A two-classroom portable building at an east valley elementary school was heavily damaged by a fire Saturday night, according to the Las Vegas Fire Department.
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An Arizona sheriff who has often clashed with the federal government over the enforcement of immigration laws has filed a lawsuit to stop new policies announced by President Barack Obama.
A community advisory committee is recommending a new $650 million water project — and a rate hike to pay for it — to secure the Las Vegas Valley’s water supply even under a worst case scenario at Lake Mead.
Election officials in Washoe County are going forward with a recount in an Assembly race after a judge rejected a legal challenge by incumbent Republican Randy Kirner.
A New York City officer shot and killed an unarmed man in a dimly lit stairwell of a Brooklyn housing project in what may have been an accidental discharge of his weapon, the police commissioner said on Friday.
A Clark County court hearing slated for Friday involving the ride-sharing company Uber has been canceled, as the Nevada Supreme Court decides which judge should preside over the case.
Prosecutors made preparations to announce the eventual decision by a grand jury in Ferguson, Missouri, on whether to charge a white police officer who shot dead an unarmed black teenager.
Deeds to two dozen of the 750 homes in Warren Jeffs’ polygamous sect in southwest Utah that have been tied up for nine years in state-run trust have been handed over to families.
Darwin Colby, the last remaining worker from the Hoover Dam project identified by museum records, died last week, closing the book on a legacy written more than 80 years ago by thousands of men desperate to make a living during the Great Depression.
A dining table that can extend, extra folding chairs to seat more guests — it’s the time of year when flexible furniture can save a big family meal. We asked the pros for their top five pieces of furniture advice for holiday hosting.
A Nevada inmate serving a life sentence for murder convictions in the 1970s died on Tuesday, Nevada Department of Corrections announced on Friday.
President Barack Obama, who visited Las Vegas today, was greeted by protesters and supporters of his immigration reform plan.
A campaign ad for District Judge Doug Smith, who was re-elected Nov. 4, indicated he was endorsed by five state agencies. But those agencies did not endorse him and, in fact, do not make political endorsements.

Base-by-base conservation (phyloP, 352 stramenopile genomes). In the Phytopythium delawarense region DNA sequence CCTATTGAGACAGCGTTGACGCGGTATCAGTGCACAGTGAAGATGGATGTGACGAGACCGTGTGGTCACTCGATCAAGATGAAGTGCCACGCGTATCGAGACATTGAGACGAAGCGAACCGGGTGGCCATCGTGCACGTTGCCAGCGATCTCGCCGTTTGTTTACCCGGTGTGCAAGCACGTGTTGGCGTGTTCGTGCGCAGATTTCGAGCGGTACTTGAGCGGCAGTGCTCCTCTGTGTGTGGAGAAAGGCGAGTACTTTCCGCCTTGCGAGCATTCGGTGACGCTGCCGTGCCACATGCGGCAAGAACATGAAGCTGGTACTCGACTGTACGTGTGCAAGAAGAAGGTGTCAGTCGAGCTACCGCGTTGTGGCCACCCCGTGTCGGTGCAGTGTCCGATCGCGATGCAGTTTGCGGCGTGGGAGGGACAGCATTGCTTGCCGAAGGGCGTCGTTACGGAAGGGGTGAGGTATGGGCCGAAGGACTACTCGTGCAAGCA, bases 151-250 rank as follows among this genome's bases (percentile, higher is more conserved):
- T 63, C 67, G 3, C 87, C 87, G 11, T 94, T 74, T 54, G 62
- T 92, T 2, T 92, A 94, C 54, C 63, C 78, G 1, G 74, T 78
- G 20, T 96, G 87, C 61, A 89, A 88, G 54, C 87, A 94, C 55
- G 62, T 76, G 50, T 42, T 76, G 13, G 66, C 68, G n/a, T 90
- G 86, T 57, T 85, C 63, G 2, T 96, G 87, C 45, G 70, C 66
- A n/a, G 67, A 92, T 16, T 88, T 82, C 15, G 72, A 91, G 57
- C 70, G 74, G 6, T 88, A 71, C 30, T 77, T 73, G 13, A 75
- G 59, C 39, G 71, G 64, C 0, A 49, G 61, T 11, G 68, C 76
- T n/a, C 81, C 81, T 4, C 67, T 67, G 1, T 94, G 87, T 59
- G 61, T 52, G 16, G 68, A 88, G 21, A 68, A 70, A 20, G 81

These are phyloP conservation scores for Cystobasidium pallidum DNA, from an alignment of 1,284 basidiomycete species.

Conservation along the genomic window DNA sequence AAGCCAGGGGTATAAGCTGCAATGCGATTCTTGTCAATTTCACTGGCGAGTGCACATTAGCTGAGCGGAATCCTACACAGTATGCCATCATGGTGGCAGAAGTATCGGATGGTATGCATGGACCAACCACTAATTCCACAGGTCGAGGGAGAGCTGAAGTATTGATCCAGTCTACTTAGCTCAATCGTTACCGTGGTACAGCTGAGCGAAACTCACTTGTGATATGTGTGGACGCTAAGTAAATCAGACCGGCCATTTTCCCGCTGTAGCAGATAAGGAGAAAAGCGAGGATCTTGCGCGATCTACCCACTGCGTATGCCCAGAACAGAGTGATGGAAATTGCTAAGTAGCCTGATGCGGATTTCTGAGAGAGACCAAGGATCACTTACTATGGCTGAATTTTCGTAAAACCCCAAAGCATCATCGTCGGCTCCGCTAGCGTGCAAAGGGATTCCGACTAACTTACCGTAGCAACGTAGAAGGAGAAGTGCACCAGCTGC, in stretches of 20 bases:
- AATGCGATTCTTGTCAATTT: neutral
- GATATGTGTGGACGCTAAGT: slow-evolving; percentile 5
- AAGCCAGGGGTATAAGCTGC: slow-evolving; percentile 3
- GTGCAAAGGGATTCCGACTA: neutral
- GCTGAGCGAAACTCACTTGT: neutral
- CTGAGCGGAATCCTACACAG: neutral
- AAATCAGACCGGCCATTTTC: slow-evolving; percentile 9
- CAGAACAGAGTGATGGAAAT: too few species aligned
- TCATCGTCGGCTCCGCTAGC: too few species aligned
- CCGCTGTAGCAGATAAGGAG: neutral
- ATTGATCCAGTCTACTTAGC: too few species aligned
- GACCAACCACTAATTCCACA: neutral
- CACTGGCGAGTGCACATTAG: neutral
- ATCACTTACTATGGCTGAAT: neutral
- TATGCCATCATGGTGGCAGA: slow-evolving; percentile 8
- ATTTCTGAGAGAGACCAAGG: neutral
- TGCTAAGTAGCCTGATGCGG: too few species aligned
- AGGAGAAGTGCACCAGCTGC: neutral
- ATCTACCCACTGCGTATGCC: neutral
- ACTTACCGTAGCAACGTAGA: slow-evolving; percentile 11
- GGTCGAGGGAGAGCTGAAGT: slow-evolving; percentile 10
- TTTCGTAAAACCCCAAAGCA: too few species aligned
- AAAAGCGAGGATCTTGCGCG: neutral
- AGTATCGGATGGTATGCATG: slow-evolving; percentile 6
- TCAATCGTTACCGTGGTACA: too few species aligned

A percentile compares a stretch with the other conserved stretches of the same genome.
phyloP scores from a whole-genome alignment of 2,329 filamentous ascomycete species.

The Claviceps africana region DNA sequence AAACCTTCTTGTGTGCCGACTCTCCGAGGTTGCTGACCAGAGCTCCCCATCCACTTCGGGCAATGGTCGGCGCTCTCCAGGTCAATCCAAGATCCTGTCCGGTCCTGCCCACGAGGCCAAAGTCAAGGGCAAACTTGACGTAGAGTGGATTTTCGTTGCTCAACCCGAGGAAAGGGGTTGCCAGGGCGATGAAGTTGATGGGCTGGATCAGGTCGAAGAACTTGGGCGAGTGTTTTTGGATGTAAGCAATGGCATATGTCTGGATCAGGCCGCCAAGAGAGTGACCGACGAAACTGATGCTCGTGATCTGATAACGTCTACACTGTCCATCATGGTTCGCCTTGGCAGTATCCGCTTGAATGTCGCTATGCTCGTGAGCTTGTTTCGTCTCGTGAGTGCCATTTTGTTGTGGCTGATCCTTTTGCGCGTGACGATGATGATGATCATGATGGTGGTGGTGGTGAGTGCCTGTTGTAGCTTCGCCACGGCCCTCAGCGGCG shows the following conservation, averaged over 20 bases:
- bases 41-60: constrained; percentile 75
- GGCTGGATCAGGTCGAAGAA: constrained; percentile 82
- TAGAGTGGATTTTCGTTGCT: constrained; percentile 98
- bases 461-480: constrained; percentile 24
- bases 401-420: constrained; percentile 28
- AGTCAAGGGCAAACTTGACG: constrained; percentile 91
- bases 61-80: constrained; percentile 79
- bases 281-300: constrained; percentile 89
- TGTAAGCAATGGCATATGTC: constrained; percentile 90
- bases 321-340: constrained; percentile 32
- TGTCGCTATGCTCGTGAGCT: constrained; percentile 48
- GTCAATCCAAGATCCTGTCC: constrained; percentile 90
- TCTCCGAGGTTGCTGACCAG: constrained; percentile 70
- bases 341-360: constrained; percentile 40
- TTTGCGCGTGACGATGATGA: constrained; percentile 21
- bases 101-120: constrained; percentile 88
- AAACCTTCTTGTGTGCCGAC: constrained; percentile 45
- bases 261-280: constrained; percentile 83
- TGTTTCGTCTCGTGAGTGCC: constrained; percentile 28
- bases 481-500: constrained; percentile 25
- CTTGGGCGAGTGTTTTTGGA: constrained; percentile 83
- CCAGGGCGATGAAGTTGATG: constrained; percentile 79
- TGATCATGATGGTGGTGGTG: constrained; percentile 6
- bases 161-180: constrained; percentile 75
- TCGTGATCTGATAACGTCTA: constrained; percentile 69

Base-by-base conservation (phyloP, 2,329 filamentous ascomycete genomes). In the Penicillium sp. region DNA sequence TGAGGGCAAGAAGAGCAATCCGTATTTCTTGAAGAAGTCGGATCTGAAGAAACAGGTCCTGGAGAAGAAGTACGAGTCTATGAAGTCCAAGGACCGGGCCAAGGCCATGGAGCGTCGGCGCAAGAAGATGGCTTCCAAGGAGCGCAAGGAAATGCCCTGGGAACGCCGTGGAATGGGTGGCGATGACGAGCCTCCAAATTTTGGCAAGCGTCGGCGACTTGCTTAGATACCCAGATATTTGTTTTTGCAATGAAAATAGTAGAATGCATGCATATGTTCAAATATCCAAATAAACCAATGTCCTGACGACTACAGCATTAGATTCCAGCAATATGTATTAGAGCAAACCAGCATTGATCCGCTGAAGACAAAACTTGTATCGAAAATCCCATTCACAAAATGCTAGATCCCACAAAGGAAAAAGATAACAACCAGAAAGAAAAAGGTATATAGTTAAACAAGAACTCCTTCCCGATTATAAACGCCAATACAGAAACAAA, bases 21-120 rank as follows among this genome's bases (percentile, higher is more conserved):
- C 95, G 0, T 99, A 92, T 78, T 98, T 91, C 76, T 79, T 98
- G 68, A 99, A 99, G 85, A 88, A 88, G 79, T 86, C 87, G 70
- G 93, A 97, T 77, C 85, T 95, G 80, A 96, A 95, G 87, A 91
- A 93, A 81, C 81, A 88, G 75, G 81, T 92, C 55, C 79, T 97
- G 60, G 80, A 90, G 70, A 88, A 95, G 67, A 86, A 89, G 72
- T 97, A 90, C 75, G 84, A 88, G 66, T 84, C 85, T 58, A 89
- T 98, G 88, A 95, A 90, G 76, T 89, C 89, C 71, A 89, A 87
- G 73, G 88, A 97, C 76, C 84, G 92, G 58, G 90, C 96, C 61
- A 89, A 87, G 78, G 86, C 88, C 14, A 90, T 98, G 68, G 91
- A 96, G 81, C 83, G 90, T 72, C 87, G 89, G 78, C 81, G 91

Education briefs from across the Las Vegas Valley
A government study with significant implications for the U.S. energy industry says the breeding grounds of a struggling bird species need a 3-mile or larger buffer from oil and gas drilling, wind farms and solar projects.
The first of several packages mailed by a man who shot three people at a Florida State University library was delivered in Texas, a law enforcement official said Friday.
Las Vegas police have arrested a man in connection with a northeast valley homicide in early November.
All southbound lanes on Interstate 15 have reopened, but the Lake Mead exit is blocked after a single-vehicle rollover Friday morning, according Regional Transportation Commission.
A Florida woman who came forward Thursday became the fourth in recent weeks to say Bill Cosby gave her pills that made her feel groggy then forced himself on her sexually.
President Barack Obama said he returned to Las Vegas Friday, two years after promising comprehensive immigration reform here, to show he “will never give up” and still wants Congress to pass a bill even after he took executive action to protect 5 million undocumented immigrants from deportation.
President Barack Obama’s appearance at Del Sol High School today promises to be attended by some of the Democratic elected officials who worked so hard to avoid him in recent months. They’ll be the ones having trouble making eye contact.
A Southern California firefighter who co-wrote a book about courage in the line of duty has been arrested along with his alleged mistress in the murder of the woman’s husband, who was shot to death at a rail yard in August, police say.
Utah would restore the practice of killing condemned inmates by firing squad under a bill advancing in the state legislature, amid growing nationwide concerns about botched executions using the more common method of lethal injection.